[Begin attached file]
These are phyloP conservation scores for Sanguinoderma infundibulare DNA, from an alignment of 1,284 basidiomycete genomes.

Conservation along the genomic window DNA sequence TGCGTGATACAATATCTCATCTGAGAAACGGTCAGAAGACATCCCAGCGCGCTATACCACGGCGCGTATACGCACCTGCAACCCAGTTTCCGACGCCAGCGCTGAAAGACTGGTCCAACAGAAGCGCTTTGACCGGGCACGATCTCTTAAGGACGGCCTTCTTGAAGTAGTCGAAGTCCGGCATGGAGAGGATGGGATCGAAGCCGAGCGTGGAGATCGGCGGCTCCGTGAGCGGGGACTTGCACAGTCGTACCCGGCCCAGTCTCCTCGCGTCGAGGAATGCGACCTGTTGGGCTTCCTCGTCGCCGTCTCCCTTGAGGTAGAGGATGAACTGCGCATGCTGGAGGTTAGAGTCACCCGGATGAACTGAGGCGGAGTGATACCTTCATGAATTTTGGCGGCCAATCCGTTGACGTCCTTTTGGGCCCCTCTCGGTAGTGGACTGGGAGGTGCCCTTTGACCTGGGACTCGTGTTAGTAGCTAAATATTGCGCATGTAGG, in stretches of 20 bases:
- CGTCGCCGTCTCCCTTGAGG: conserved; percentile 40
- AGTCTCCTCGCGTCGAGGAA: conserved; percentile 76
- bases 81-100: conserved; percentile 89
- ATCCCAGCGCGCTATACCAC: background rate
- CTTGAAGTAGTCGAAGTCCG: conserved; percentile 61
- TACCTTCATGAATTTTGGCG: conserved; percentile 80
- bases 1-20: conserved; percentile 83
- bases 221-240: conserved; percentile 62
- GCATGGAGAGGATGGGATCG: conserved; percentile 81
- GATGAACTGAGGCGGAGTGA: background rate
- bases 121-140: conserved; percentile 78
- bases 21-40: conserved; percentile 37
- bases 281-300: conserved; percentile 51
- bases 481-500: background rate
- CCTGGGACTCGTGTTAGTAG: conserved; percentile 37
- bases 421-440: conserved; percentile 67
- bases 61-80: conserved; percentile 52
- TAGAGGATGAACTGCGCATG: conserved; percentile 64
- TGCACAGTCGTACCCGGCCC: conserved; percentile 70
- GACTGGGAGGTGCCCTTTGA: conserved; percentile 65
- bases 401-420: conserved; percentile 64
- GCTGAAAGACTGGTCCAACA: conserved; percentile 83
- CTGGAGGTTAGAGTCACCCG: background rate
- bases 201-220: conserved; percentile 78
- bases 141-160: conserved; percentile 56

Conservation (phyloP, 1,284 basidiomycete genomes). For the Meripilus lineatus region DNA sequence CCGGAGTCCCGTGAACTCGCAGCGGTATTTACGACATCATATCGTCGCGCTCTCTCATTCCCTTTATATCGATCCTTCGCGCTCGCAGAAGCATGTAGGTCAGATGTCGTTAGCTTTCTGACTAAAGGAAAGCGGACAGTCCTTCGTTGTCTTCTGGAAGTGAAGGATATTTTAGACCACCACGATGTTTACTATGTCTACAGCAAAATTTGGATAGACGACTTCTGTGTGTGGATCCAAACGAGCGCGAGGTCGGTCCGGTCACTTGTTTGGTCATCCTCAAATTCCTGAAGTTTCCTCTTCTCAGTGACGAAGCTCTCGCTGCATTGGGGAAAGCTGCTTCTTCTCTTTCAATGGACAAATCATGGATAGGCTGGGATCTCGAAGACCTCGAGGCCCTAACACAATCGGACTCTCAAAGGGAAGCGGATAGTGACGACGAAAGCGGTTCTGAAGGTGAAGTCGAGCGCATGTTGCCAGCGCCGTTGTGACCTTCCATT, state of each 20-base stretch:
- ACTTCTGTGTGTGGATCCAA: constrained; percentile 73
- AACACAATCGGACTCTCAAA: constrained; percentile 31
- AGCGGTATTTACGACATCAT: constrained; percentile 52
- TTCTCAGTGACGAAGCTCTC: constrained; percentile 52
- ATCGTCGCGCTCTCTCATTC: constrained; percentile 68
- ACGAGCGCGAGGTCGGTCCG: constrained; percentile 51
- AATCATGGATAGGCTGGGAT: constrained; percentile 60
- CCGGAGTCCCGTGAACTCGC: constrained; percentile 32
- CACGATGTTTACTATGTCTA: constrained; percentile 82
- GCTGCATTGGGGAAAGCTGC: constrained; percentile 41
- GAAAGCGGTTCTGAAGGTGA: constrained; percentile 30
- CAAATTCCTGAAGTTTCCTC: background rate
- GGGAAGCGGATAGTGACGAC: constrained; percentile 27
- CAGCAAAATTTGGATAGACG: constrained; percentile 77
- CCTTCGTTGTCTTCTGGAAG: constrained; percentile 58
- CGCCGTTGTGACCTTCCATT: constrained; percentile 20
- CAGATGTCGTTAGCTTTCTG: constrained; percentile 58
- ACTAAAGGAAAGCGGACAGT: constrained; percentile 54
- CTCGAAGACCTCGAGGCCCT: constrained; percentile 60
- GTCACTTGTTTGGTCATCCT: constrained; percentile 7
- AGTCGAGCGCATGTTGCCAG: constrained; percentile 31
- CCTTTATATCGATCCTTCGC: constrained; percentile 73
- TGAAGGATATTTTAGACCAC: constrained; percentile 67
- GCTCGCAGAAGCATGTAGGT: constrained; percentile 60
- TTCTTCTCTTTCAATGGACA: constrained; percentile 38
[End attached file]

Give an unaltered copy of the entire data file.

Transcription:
These are phyloP conservation scores for Sanguinoderma infundibulare DNA, from an alignment of 1,284 basidiomycete genomes.

Conservation along the genomic window DNA sequence TGCGTGATACAATATCTCATCTGAGAAACGGTCAGAAGACATCCCAGCGCGCTATACCACGGCGCGTATACGCACCTGCAACCCAGTTTCCGACGCCAGCGCTGAAAGACTGGTCCAACAGAAGCGCTTTGACCGGGCACGATCTCTTAAGGACGGCCTTCTTGAAGTAGTCGAAGTCCGGCATGGAGAGGATGGGATCGAAGCCGAGCGTGGAGATCGGCGGCTCCGTGAGCGGGGACTTGCACAGTCGTACCCGGCCCAGTCTCCTCGCGTCGAGGAATGCGACCTGTTGGGCTTCCTCGTCGCCGTCTCCCTTGAGGTAGAGGATGAACTGCGCATGCTGGAGGTTAGAGTCACCCGGATGAACTGAGGCGGAGTGATACCTTCATGAATTTTGGCGGCCAATCCGTTGACGTCCTTTTGGGCCCCTCTCGGTAGTGGACTGGGAGGTGCCCTTTGACCTGGGACTCGTGTTAGTAGCTAAATATTGCGCATGTAGG, in stretches of 20 bases:
- CGTCGCCGTCTCCCTTGAGG: conserved; percentile 40
- AGTCTCCTCGCGTCGAGGAA: conserved; percentile 76
- bases 81-100: conserved; percentile 89
- ATCCCAGCGCGCTATACCAC: background rate
- CTTGAAGTAGTCGAAGTCCG: conserved; percentile 61
- TACCTTCATGAATTTTGGCG: conserved; percentile 80
- bases 1-20: conserved; percentile 83
- bases 221-240: conserved; percentile 62
- GCATGGAGAGGATGGGATCG: conserved; percentile 81
- GATGAACTGAGGCGGAGTGA: background rate
- bases 121-140: conserved; percentile 78
- bases 21-40: conserved; percentile 37
- bases 281-300: conserved; percentile 51
- bases 481-500: background rate
- CCTGGGACTCGTGTTAGTAG: conserved; percentile 37
- bases 421-440: conserved; percentile 67
- bases 61-80: conserved; percentile 52
- TAGAGGATGAACTGCGCATG: conserved; percentile 64
- TGCACAGTCGTACCCGGCCC: conserved; percentile 70
- GACTGGGAGGTGCCCTTTGA: conserved; percentile 65
- bases 401-420: conserved; percentile 64
- GCTGAAAGACTGGTCCAACA: conserved; percentile 83
- CTGGAGGTTAGAGTCACCCG: background rate
- bases 201-220: conserved; percentile 78
- bases 141-160: conserved; percentile 56

Conservation (phyloP, 1,284 basidiomycete genomes). For the Meripilus lineatus region DNA sequence CCGGAGTCCCGTGAACTCGCAGCGGTATTTACGACATCATATCGTCGCGCTCTCTCATTCCCTTTATATCGATCCTTCGCGCTCGCAGAAGCATGTAGGTCAGATGTCGTTAGCTTTCTGACTAAAGGAAAGCGGACAGTCCTTCGTTGTCTTCTGGAAGTGAAGGATATTTTAGACCACCACGATGTTTACTATGTCTACAGCAAAATTTGGATAGACGACTTCTGTGTGTGGATCCAAACGAGCGCGAGGTCGGTCCGGTCACTTGTTTGGTCATCCTCAAATTCCTGAAGTTTCCTCTTCTCAGTGACGAAGCTCTCGCTGCATTGGGGAAAGCTGCTTCTTCTCTTTCAATGGACAAATCATGGATAGGCTGGGATCTCGAAGACCTCGAGGCCCTAACACAATCGGACTCTCAAAGGGAAGCGGATAGTGACGACGAAAGCGGTTCTGAAGGTGAAGTCGAGCGCATGTTGCCAGCGCCGTTGTGACCTTCCATT, state of each 20-base stretch:
- ACTTCTGTGTGTGGATCCAA: constrained; percentile 73
- AACACAATCGGACTCTCAAA: constrained; percentile 31
- AGCGGTATTTACGACATCAT: constrained; percentile 52
- TTCTCAGTGACGAAGCTCTC: constrained; percentile 52
- ATCGTCGCGCTCTCTCATTC: constrained; percentile 68
- ACGAGCGCGAGGTCGGTCCG: constrained; percentile 51
- AATCATGGATAGGCTGGGAT: constrained; percentile 60
- CCGGAGTCCCGTGAACTCGC: constrained; percentile 32
- CACGATGTTTACTATGTCTA: constrained; percentile 82
- GCTGCATTGGGGAAAGCTGC: constrained; percentile 41
- GAAAGCGGTTCTGAAGGTGA: constrained; percentile 30
- CAAATTCCTGAAGTTTCCTC: background rate
- GGGAAGCGGATAGTGACGAC: constrained; percentile 27
- CAGCAAAATTTGGATAGACG: constrained; percentile 77
- CCTTCGTTGTCTTCTGGAAG: constrained; percentile 58
- CGCCGTTGTGACCTTCCATT: constrained; percentile 20
- CAGATGTCGTTAGCTTTCTG: constrained; percentile 58
- ACTAAAGGAAAGCGGACAGT: constrained; percentile 54
- CTCGAAGACCTCGAGGCCCT: constrained; percentile 60
- GTCACTTGTTTGGTCATCCT: constrained; percentile 7
- AGTCGAGCGCATGTTGCCAG: constrained; percentile 31
- CCTTTATATCGATCCTTCGC: constrained; percentile 73
- TGAAGGATATTTTAGACCAC: constrained; percentile 67
- GCTCGCAGAAGCATGTAGGT: constrained; percentile 60
- TTCTTCTCTTTCAATGGACA: constrained; percentile 38